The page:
I have found in my research that often survivors do not know that their problems are related to experiences of sexual abuse in their past. In fact, in my research six of the ten participants did not link their psychiatric disturbances to their history of sexual abuse. They were completely unaware of the significant impact sexual abuse had in their emotional, physical, and mental life.

Instead they thought something is wrong with them and with their way of thinking. They became angry and frustrated with themselves for being depressed without obvious reasons, having anxiety attacks that don’t make any sense, and for being ‘utterly defective’. What some professionals easily overlook is that the ‘average’ person does not link her/his emotional state today to experiences they had 30 years ago and which they might have partly forgotten.

Without knowing that sexual abuse could have caused their problems survivors will not know how to ask for the help they need. Indeed, it did not even occur to them to talk about their past abuse. Their lack of understanding the origins of their problems was compounded when they approached public mental health services’ for help. Research has shown that public mental health services don’t always inquire about a person’s history and thereby missing sexual abuse, physical abuse, or emotional abuse.

This invisibility of sexual abuse is a tragedy. Without understanding the link between sexual abuse and psychiatric disturbances, survivors end up blaming themselves for being weak, stupid, crazy, unlovable, defective, and many other negative characteristics. Often enough it leads to self-hate and self-harming behaviours that in turn re-enforce the negative self-understandings.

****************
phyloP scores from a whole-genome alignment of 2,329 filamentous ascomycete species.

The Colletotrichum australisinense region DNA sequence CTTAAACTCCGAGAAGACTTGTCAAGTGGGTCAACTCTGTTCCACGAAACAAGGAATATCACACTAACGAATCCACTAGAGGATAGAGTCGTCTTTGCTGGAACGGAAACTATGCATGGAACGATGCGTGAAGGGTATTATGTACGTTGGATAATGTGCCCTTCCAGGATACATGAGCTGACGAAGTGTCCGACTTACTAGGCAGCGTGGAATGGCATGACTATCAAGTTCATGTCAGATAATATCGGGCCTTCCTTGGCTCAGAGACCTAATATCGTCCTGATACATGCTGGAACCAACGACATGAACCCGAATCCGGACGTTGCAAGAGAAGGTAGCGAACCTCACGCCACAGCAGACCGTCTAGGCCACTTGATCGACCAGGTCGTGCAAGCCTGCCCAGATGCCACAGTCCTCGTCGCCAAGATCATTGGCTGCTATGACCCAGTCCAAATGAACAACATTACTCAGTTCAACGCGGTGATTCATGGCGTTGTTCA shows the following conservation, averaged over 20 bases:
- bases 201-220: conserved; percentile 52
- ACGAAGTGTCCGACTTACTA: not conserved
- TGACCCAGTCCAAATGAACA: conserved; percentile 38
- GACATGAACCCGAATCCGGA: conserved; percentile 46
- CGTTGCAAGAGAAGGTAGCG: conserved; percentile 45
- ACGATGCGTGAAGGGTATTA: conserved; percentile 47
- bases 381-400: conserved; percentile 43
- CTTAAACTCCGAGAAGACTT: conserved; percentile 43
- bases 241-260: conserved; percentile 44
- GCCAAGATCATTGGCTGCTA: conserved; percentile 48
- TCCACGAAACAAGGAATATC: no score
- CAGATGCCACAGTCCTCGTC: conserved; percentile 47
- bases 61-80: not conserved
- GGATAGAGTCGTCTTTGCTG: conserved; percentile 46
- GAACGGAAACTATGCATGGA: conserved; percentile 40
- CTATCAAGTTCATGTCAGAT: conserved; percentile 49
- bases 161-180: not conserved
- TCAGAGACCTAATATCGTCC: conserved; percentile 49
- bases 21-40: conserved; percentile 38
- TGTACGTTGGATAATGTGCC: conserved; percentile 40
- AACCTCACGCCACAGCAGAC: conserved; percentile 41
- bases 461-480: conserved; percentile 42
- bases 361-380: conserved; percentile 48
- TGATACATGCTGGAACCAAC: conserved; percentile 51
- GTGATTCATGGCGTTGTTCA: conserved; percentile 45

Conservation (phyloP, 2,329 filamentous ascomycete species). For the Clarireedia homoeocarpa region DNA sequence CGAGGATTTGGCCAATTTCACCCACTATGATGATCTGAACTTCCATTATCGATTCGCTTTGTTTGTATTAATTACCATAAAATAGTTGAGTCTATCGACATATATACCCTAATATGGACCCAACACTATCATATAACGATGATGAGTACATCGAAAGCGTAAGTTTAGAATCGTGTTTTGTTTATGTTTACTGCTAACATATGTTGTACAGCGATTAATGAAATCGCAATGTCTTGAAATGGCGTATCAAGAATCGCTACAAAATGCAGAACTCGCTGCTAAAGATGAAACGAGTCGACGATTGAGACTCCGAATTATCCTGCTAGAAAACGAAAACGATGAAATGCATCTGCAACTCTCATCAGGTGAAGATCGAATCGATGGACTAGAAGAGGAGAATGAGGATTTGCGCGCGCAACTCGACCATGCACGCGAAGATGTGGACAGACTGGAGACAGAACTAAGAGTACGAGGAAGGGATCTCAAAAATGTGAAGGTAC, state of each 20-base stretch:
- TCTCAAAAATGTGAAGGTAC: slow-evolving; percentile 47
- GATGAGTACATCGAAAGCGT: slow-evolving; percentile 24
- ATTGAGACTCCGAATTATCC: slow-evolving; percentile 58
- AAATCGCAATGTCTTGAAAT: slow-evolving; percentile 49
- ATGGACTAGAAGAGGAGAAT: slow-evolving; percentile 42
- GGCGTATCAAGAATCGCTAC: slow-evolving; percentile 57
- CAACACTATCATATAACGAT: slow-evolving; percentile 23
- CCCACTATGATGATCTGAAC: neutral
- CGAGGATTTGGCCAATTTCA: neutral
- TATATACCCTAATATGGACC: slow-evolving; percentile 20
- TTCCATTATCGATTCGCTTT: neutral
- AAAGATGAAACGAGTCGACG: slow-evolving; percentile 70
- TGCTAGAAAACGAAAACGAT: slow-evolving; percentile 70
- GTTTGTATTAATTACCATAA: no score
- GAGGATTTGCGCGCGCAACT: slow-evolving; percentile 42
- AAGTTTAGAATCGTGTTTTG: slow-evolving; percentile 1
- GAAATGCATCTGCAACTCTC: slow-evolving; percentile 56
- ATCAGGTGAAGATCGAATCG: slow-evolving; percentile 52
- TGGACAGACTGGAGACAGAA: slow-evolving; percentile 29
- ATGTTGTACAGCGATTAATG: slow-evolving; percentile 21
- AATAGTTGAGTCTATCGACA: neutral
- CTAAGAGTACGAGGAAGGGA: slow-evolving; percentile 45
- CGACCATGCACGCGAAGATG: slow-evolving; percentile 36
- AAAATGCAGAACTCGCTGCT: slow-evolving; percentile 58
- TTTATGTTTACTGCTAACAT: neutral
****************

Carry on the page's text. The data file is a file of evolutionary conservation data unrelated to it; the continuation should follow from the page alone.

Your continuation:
When health professionals do not take a thorough personal history and ask if the person has experienced any forms of abuse, survivors will not know what questions to ask that give them access to the help they need. More often than not they don’t really know what they might need.

People in my research spent years and years in the public mental health system without any improvement. In the contrary, they deteriorated and lost hope after some years of no improvement. They where given medication and occasionally they were able to speak to a psychiatric nurse or social worker. However, abuse focused therapy was not given and people remained unwell and struggled coping.

Combined with childhood conditioning of being silenced and passivity not linking abuse and psychiatric disturbances prevent people not only from being effective in seeking professional help but also from protecting him or herself from possible future emotional, physical, or sexual attacks.

Author's Bio: 

Dr. Gudrun Frerichs is the founder of Psychological Resolutions Ltd. and works as a psychotherapist, trainer, and researcher helping people to grow strong and fulfil their potential and their dreams.

Gudrun offers a wide range of services – from individual consultations, to self-development courses and seminars both online and face to face. She specializes in assisting survivors of sexual abuse who are ready to overcome the effects of sexual abuse and achieve recovery.

Gudrun has written prolifically about the recovery from sexual abuse and from dissociative identity disorder on her blogs: Sexual Abuse Help and Multiple Voices. She is the author of e-products, audio programmes and tele-seminars designed to empower people achieve the recovery outcomes they aim for. Gudrun developed the ‘Accelerate Recovery’ and ‘Successful Relationships’ series to address the needs of her many clients.

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